Elks Hall, home to Elks Lodge #324, sits proudly on Livingston Avenue adjacent to the newly revitalized Cultural Arts District in downtown New Brunswick. Dedicated in 1926, Elks Hall is an example of classical revival architecture designed by local Highland Park architect Alexander Merchant. The three-story brick Elks Hall sits atop a rusticated basement with prominent arched windows, and a decorative metal entry canopy. The façade of the building exhibits a monumental Ionic colonnade with Doric corner pilasters and alternating arched and pedimented second floor windows that sit below a row of square decorative brick panels. The site also boasts a historic “Elk Sculpture” created by Laura Gardin Fraser, a prominent early 20th-Century female sculptor, to memorialize former members of the Lodge who died in World War I.
Elks Hall has played an important role in the civic and community life of New Brunswick for nearly a century. When the building was dedicated in October 1926, the front-page headline in the local Sunday newspaper read, “Elks Take Over City, Four Days.” The city-wide celebration attracted thousands and included a parade, bowling tournament, concerts and dedication ceremony. An editorial the same day opined that, “A city is judged largely by its buildings, and the place where the Elks now spend their leisure time adds attractiveness to the city’s appearance and solidness to its make-up.” This organization has been part of New Brunswick’s history since this chapter was founded on November 21, 1895. Many prominent citizens are counted among its members including William S. Strong, Harry Ross, and George A. Viehmann.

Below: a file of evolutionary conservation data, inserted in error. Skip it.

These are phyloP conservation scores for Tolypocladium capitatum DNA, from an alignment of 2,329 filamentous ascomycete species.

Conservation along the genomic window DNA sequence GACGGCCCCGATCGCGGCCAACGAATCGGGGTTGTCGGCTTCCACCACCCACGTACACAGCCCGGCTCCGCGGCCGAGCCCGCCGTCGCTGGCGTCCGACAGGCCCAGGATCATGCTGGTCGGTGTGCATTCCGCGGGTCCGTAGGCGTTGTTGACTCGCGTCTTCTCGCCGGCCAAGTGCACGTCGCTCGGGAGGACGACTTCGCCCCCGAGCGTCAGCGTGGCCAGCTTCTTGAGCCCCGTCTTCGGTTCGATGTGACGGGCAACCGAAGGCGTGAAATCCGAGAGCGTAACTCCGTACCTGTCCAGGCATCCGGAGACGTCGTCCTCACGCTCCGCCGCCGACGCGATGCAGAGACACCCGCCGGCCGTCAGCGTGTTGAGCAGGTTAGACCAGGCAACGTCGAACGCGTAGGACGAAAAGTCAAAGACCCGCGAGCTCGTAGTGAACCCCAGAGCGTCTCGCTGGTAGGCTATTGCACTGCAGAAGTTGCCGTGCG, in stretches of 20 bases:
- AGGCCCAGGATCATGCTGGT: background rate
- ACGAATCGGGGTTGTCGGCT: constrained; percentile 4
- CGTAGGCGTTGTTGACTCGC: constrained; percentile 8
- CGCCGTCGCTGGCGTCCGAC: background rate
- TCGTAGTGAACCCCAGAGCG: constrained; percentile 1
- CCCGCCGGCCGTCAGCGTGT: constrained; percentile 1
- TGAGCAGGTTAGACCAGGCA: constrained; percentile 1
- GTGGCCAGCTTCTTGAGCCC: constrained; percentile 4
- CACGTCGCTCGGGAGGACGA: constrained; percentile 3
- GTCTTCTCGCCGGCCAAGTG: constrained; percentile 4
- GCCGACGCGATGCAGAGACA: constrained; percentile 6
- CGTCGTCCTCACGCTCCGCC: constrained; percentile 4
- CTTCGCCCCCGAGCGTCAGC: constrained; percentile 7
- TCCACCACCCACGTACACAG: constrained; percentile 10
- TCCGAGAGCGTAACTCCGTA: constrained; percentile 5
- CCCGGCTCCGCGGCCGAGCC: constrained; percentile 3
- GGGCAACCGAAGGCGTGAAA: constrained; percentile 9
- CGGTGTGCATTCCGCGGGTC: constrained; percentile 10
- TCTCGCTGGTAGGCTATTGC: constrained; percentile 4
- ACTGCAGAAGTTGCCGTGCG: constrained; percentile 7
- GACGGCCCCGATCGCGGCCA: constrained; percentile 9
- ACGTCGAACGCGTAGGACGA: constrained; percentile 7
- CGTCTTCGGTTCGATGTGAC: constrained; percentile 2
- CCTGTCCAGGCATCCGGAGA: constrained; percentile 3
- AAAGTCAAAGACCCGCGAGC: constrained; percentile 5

The Elks Lodge #324 has recently signaled plans to demolish this historic landmark before the end of the year to make way for a new building. The Elks have required the developers to preserve the elk statue that is in front of the current structure, and that the sculpture will be re-installed in its same location in front of the new structure.
This nearly century-old building may well be in need of repairs and infrastructure upgrades, but as the editorial of long ago noted, its “appearance and solidness” make it worthy of preservation. Local history groups are working to preserve Elks Hall, and are calling for the expansion of the nearby Livingston Avenue Historic District to include Elks Hall, which would provide a degree of protection. The close proximity of the newly revitalized Cultural Arts District offers a timely opportunity to find a new compatible reuse for Elks Hall as part of the arts and cultural community of the city. There is also some discussion about saving and integrating only the front facade of the structure into a new building – Preservation New Jersey hopes this is an option of last resort, as the entire structure is certainly worthy of saving. A positive resolution would be a fitting tribute to the history of the Elks Lodge #324 commitment to the New Brunswick community for the last 125 years.
New Brunswick Historical Society